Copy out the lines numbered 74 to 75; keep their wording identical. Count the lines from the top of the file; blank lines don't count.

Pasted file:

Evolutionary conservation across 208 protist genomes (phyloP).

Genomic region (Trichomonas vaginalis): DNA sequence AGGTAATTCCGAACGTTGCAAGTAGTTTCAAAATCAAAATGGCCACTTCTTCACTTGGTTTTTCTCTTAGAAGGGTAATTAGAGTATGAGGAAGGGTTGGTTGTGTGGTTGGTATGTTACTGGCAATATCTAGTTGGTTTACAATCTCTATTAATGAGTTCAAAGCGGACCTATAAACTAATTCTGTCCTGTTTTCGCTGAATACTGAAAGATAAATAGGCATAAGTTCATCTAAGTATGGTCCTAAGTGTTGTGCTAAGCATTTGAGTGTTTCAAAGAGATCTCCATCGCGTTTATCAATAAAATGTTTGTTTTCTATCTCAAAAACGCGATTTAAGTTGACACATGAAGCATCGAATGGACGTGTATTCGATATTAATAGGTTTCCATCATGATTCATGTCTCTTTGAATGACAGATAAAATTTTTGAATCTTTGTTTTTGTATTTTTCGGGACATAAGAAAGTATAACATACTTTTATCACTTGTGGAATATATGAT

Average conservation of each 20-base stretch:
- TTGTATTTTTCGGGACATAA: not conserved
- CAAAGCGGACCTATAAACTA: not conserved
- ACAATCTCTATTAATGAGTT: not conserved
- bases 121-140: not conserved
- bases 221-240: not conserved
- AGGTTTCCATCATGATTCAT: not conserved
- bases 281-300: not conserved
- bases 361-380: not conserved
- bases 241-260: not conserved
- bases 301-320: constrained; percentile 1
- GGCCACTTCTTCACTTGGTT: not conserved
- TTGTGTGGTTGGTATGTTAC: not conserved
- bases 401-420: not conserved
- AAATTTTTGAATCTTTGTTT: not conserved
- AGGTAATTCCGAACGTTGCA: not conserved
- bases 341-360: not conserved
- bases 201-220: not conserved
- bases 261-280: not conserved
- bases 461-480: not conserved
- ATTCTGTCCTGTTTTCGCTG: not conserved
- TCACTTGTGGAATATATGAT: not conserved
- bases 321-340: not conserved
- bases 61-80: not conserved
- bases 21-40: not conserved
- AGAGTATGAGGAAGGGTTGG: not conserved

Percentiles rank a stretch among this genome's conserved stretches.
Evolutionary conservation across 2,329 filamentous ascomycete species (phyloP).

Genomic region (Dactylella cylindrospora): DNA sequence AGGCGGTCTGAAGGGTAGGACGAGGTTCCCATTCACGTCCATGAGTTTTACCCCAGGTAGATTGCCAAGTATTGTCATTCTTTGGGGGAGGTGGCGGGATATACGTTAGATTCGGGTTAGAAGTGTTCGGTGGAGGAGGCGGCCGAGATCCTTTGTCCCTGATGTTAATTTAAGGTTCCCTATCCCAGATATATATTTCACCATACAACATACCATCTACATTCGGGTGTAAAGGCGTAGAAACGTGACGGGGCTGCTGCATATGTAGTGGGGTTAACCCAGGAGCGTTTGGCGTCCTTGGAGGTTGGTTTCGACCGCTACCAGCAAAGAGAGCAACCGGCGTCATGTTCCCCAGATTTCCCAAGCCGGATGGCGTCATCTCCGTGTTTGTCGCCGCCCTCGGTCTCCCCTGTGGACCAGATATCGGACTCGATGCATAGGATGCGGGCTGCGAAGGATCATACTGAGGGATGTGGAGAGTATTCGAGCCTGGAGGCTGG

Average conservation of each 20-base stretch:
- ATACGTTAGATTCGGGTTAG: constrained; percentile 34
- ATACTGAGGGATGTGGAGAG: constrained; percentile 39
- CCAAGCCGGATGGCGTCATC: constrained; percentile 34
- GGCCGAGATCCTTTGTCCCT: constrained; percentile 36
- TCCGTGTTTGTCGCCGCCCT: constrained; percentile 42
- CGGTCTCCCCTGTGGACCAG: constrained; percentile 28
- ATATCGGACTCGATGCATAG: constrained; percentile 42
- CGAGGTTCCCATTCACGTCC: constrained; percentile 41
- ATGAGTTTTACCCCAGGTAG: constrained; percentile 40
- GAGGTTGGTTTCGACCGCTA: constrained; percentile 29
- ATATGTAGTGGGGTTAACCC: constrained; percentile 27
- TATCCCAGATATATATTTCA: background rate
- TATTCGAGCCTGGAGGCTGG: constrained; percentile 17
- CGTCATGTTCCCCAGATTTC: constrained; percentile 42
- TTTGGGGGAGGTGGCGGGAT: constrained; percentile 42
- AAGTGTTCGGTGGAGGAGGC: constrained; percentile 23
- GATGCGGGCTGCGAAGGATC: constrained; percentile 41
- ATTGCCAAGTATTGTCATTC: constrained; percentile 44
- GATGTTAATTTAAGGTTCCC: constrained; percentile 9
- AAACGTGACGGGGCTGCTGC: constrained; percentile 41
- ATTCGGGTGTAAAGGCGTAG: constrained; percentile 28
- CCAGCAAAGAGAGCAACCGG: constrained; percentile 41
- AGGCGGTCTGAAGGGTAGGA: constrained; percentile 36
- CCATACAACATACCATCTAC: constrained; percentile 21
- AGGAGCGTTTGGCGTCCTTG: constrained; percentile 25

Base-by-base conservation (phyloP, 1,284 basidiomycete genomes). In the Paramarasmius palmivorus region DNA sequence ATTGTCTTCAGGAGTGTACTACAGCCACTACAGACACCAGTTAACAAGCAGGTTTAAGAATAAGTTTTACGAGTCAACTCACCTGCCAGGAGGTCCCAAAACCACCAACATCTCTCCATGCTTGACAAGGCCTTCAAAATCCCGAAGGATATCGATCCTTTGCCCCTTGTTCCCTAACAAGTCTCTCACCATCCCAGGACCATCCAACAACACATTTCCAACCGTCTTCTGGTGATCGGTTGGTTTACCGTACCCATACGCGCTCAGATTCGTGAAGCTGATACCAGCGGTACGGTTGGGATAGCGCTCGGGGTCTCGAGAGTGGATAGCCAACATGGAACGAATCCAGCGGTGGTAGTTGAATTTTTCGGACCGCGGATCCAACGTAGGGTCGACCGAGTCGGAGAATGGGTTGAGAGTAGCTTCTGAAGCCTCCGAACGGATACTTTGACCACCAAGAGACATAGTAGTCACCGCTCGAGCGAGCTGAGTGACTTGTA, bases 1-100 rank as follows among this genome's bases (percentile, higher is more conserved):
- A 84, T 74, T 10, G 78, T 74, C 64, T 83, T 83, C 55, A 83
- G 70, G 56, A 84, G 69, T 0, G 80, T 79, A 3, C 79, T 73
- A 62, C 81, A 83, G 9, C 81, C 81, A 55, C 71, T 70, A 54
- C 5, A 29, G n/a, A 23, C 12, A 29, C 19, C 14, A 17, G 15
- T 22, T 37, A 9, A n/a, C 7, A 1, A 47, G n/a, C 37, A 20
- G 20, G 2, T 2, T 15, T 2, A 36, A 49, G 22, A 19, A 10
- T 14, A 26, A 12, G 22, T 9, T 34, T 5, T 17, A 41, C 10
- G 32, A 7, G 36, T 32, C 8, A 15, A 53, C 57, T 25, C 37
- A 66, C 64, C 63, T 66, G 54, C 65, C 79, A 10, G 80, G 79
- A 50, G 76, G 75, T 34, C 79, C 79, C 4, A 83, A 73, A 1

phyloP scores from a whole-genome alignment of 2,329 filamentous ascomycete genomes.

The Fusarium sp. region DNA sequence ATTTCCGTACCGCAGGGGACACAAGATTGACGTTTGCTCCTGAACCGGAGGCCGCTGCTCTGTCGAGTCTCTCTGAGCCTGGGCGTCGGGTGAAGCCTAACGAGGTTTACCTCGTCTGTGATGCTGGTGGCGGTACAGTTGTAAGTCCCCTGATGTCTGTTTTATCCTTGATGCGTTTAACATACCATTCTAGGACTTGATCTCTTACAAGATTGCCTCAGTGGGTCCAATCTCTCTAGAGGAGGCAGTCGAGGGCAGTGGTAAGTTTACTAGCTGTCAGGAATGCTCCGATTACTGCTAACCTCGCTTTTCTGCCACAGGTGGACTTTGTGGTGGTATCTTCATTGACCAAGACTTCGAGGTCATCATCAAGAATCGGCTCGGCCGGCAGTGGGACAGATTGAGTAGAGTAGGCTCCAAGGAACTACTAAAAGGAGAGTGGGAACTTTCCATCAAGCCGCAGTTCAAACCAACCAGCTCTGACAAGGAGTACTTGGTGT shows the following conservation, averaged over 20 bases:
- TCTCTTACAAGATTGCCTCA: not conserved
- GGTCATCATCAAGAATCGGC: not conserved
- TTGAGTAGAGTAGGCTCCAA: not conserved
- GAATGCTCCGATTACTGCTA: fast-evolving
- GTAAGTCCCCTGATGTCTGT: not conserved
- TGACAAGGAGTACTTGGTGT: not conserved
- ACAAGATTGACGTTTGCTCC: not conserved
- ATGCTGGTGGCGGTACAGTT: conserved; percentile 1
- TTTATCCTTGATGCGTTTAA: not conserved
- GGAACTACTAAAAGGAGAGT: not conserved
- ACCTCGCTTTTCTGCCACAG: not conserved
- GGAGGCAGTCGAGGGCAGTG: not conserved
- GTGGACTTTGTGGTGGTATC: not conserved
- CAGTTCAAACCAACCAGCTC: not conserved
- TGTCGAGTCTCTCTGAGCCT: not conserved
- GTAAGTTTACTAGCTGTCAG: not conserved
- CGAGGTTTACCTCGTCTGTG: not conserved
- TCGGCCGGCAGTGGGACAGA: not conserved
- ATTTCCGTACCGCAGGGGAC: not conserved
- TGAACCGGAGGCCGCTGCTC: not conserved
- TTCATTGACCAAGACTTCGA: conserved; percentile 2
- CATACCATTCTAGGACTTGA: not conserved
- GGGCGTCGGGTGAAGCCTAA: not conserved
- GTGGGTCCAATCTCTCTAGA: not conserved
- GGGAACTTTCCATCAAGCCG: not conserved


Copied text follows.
- GAATGCTCCGATTACTGCTA: fast-evolving
- GTAAGTCCCCTGATGTCTGT: not conserved